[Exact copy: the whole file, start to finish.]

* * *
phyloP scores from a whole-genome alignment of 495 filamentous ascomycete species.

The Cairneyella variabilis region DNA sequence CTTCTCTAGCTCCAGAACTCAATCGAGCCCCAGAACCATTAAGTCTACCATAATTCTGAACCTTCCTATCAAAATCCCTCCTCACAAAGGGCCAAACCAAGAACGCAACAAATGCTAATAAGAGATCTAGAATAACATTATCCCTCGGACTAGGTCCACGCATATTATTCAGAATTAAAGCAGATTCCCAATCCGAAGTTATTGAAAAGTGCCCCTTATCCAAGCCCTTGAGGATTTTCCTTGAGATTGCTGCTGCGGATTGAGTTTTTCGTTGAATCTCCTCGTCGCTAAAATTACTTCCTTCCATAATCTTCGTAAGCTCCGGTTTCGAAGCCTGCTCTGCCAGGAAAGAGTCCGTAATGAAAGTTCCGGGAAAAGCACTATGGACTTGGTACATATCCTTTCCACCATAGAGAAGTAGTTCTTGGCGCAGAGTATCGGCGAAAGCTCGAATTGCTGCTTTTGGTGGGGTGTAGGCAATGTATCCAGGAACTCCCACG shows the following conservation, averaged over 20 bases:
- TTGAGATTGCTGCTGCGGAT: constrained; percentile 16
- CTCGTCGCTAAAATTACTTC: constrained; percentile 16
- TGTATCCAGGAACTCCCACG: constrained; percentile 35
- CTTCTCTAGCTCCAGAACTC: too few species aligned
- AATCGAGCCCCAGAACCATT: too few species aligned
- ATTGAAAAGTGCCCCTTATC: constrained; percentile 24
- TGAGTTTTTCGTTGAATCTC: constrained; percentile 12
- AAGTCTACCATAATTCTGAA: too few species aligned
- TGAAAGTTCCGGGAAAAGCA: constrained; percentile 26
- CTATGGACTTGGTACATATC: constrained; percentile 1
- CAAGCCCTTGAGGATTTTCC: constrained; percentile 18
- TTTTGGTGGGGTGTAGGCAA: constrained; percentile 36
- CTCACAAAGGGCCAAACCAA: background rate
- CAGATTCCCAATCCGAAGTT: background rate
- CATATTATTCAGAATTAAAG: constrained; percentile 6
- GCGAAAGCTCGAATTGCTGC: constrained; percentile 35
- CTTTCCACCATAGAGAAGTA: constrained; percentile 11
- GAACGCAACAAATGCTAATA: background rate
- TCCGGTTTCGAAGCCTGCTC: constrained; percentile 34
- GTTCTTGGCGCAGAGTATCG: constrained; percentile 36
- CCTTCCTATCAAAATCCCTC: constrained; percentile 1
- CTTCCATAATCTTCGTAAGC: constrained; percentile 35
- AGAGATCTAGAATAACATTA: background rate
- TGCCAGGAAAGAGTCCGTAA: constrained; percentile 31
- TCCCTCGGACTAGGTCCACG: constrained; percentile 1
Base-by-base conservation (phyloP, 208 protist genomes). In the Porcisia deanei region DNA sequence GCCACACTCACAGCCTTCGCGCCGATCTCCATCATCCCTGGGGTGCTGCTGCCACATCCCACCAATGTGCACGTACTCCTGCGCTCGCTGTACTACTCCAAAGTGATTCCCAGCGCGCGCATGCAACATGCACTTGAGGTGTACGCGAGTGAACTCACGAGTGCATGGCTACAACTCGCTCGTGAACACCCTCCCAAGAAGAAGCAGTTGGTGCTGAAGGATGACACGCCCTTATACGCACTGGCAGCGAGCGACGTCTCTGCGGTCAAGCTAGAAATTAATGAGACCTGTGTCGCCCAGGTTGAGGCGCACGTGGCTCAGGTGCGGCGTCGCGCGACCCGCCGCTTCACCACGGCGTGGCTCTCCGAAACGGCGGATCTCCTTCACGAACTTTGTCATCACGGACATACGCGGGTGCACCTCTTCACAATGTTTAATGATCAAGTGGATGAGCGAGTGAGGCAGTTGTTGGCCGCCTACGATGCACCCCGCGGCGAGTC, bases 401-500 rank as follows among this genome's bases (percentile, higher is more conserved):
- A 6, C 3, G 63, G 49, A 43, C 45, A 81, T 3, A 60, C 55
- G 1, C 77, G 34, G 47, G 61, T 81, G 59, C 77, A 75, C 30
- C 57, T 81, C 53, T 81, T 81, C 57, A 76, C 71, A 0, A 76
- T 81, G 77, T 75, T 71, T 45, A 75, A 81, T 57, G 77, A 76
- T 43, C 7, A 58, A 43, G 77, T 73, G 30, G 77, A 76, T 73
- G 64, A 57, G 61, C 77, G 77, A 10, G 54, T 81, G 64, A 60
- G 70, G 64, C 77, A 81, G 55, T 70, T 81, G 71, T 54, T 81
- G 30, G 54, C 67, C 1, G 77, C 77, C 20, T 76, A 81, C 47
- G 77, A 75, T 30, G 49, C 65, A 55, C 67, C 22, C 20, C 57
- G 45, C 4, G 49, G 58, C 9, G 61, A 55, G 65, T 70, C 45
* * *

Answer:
phyloP scores from a whole-genome alignment of 495 filamentous ascomycete species.

The Cairneyella variabilis region DNA sequence CTTCTCTAGCTCCAGAACTCAATCGAGCCCCAGAACCATTAAGTCTACCATAATTCTGAACCTTCCTATCAAAATCCCTCCTCACAAAGGGCCAAACCAAGAACGCAACAAATGCTAATAAGAGATCTAGAATAACATTATCCCTCGGACTAGGTCCACGCATATTATTCAGAATTAAAGCAGATTCCCAATCCGAAGTTATTGAAAAGTGCCCCTTATCCAAGCCCTTGAGGATTTTCCTTGAGATTGCTGCTGCGGATTGAGTTTTTCGTTGAATCTCCTCGTCGCTAAAATTACTTCCTTCCATAATCTTCGTAAGCTCCGGTTTCGAAGCCTGCTCTGCCAGGAAAGAGTCCGTAATGAAAGTTCCGGGAAAAGCACTATGGACTTGGTACATATCCTTTCCACCATAGAGAAGTAGTTCTTGGCGCAGAGTATCGGCGAAAGCTCGAATTGCTGCTTTTGGTGGGGTGTAGGCAATGTATCCAGGAACTCCCACG shows the following conservation, averaged over 20 bases:
- TTGAGATTGCTGCTGCGGAT: constrained; percentile 16
- CTCGTCGCTAAAATTACTTC: constrained; percentile 16
- TGTATCCAGGAACTCCCACG: constrained; percentile 35
- CTTCTCTAGCTCCAGAACTC: too few species aligned
- AATCGAGCCCCAGAACCATT: too few species aligned
- ATTGAAAAGTGCCCCTTATC: constrained; percentile 24
- TGAGTTTTTCGTTGAATCTC: constrained; percentile 12
- AAGTCTACCATAATTCTGAA: too few species aligned
- TGAAAGTTCCGGGAAAAGCA: constrained; percentile 26
- CTATGGACTTGGTACATATC: constrained; percentile 1
- CAAGCCCTTGAGGATTTTCC: constrained; percentile 18
- TTTTGGTGGGGTGTAGGCAA: constrained; percentile 36
- CTCACAAAGGGCCAAACCAA: background rate
- CAGATTCCCAATCCGAAGTT: background rate
- CATATTATTCAGAATTAAAG: constrained; percentile 6
- GCGAAAGCTCGAATTGCTGC: constrained; percentile 35
- CTTTCCACCATAGAGAAGTA: constrained; percentile 11
- GAACGCAACAAATGCTAATA: background rate
- TCCGGTTTCGAAGCCTGCTC: constrained; percentile 34
- GTTCTTGGCGCAGAGTATCG: constrained; percentile 36
- CCTTCCTATCAAAATCCCTC: constrained; percentile 1
- CTTCCATAATCTTCGTAAGC: constrained; percentile 35
- AGAGATCTAGAATAACATTA: background rate
- TGCCAGGAAAGAGTCCGTAA: constrained; percentile 31
- TCCCTCGGACTAGGTCCACG: constrained; percentile 1
Base-by-base conservation (phyloP, 208 protist genomes). In the Porcisia deanei region DNA sequence GCCACACTCACAGCCTTCGCGCCGATCTCCATCATCCCTGGGGTGCTGCTGCCACATCCCACCAATGTGCACGTACTCCTGCGCTCGCTGTACTACTCCAAAGTGATTCCCAGCGCGCGCATGCAACATGCACTTGAGGTGTACGCGAGTGAACTCACGAGTGCATGGCTACAACTCGCTCGTGAACACCCTCCCAAGAAGAAGCAGTTGGTGCTGAAGGATGACACGCCCTTATACGCACTGGCAGCGAGCGACGTCTCTGCGGTCAAGCTAGAAATTAATGAGACCTGTGTCGCCCAGGTTGAGGCGCACGTGGCTCAGGTGCGGCGTCGCGCGACCCGCCGCTTCACCACGGCGTGGCTCTCCGAAACGGCGGATCTCCTTCACGAACTTTGTCATCACGGACATACGCGGGTGCACCTCTTCACAATGTTTAATGATCAAGTGGATGAGCGAGTGAGGCAGTTGTTGGCCGCCTACGATGCACCCCGCGGCGAGTC, bases 401-500 rank as follows among this genome's bases (percentile, higher is more conserved):
- A 6, C 3, G 63, G 49, A 43, C 45, A 81, T 3, A 60, C 55
- G 1, C 77, G 34, G 47, G 61, T 81, G 59, C 77, A 75, C 30
- C 57, T 81, C 53, T 81, T 81, C 57, A 76, C 71, A 0, A 76
- T 81, G 77, T 75, T 71, T 45, A 75, A 81, T 57, G 77, A 76
- T 43, C 7, A 58, A 43, G 77, T 73, G 30, G 77, A 76, T 73
- G 64, A 57, G 61, C 77, G 77, A 10, G 54, T 81, G 64, A 60
- G 70, G 64, C 77, A 81, G 55, T 70, T 81, G 71, T 54, T 81
- G 30, G 54, C 67, C 1, G 77, C 77, C 20, T 76, A 81, C 47
- G 77, A 75, T 30, G 49, C 65, A 55, C 67, C 22, C 20, C 57
- G 45, C 4, G 49, G 58, C 9, G 61, A 55, G 65, T 70, C 45